“Writing the history of your country and of your time means going over in your mind with a lot of thought everything you have seen. "
Saint-Simon, the main dates
January 16, 1675
May 3, 1693
January 21, 1734
March 2, 1755
Birth of Louis De Rouvroy. He is the only son of Duke Claude de Saint-Simon and his wife Charlotte de l'Aubespine. It has for godfather and godmother the King and the Queen of France: Louis XIV and Marie Thérèse.
He is presented to King Louis XIV, who authorizes him to enter the company of gray musketeers.
His father, Claude, who had been made duke by Louis XIII, dies. Louis inherits the title of duke and the domain of La Ferté-Vidame.
He married Marie-Gabrielle de Lorges, daughter of a marshal. This marriage allows him to settle in Versailles in the accommodation of his father-in-law. Three children will be born: Charlotte (1696), Jacques-Louis (1698) and Armand (1699).
Saint-Simon submits to the Abbé de Rancé - reformer of La Trappe - the first pages of the Memoirs (which he began to write when he was nineteen). He continued to write them throughout his life.
The Duke of Berry, the King's third grandson, married the daughter of the Duke of Orleans. Saint-Simon who worked for his marriage is thanked by the King: his wife is appointed lady of honor to the Duchess of Berry. He obtains his own apartment at the Palace of Versailles.
Louis XIV died on September 1, 1715. Following the death of the monarch, the Regency was put in place, Saint-Simon was then Minister of State and attended the Council of Regency.
Saint-Simon is appointed Exceptional Ambassador to Spain to conclude the marriages of Louis XV and the daughter of Philippe V. He will be made Grand of Spain by King Philippe V. This mission is a great success, but it considerably deepens the duke's coffers.
Following the death of the Regent on December 2, 1723, Saint-Simon left the Court for his castle of La Ferté-Vidame and his Parisian hotel.
His wife, the Duchess of Saint-Simon, died of pneumonia. Overwhelmed by grief, the duke sketches a line of tears and crosses in the Memoirs. He only resumed writing after six months. He will never mourn.
Saint-Simon dies in his Parisian apartment. His sons died before him, he leaves no male inheritance. He is the second and last Duke of Saint-Simon. In accordance with his last wishes, his coffin is attached to that of his wife in the vault of the church of La Ferté-Vidame. His granddaughter, the Countess of Valentinois inherits his property.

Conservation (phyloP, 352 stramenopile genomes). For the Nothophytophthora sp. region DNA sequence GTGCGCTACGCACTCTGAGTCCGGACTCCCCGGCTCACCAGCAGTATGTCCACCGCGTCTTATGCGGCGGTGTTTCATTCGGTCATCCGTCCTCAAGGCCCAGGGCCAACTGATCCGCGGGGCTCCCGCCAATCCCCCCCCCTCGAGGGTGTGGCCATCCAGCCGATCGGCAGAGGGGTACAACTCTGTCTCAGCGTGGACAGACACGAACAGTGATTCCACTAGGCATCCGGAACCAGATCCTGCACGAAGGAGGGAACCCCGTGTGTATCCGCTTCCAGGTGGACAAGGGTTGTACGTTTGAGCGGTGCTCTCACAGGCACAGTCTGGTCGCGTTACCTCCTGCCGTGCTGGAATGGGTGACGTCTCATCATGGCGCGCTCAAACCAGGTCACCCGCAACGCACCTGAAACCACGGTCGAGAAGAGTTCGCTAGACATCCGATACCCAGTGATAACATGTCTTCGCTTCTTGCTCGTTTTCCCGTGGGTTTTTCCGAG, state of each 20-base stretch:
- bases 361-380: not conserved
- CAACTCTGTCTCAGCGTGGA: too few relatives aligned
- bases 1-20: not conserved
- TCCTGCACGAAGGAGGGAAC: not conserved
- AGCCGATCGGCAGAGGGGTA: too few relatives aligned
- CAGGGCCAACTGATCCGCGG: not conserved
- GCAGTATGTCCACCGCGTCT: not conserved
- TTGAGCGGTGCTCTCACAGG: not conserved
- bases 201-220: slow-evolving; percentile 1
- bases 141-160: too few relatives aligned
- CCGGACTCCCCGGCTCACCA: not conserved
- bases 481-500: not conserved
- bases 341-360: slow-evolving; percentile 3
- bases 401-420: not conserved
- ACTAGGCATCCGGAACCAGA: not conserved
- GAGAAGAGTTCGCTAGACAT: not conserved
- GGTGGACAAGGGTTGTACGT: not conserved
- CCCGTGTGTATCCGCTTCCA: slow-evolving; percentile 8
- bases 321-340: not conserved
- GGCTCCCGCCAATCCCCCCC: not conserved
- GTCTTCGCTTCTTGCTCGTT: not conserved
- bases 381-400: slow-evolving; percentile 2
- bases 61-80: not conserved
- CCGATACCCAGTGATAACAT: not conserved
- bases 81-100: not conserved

Saint-Simon and the Memoirs
Saint-Simon at less than 20 years old when he began to write the Mémoires
This is the number of years he will spend accumulating documentation
This is the number of years that the Memoirs remained hidden before they began to be distributed under the cloak.
Memoirs are devoted to life at the Court of Versailles
Characters are presented in the work of the Memoirs
Portraits drawn up throughout
of the book
Saint-Simon and La Ferté-Vidame
Little work will be done at the castle, the latter will keep its medieval appearance. Around 1718 the stables were built and subsequently transformed into a small castle. On his death, Saint-Simon was buried alongside his wife, Gabrielle de Durfort de Lorges, in the Saint-Nicolas church built by his father in 1658.
Child of Perche and lover of La Ferté-Vidame, Saint-Simon forges strong ties that will never weaken. In 1693 on the death of his father, Duke Claude de Saint-Simon, he inherited the estate in addition to the title of Vidame de Chartres. During his many visits, and regular stays during the Easter fortnight, he meets the one who becomes his spiritual father: the Abbot of Rancé.
The good words of Saint-Simon
"It was a pierced basket, crazy to lock up, but pleasant with the wit of projections."
About the Comte d'Aubigné.
"Monsieur was the most stupid woman in the world, and Madame the most stupid man he had ever seen."
About Monsieur and Princess Palatine.
"Madame de Castries was a quarter of a woman, a sort of shortbread cookie, extremely small but well taken."
About the Marquise de Castries.
"The taste, the example and the favor of the late king had made Paris the sewer of the pleasures of all Europe."
About Louis XIV.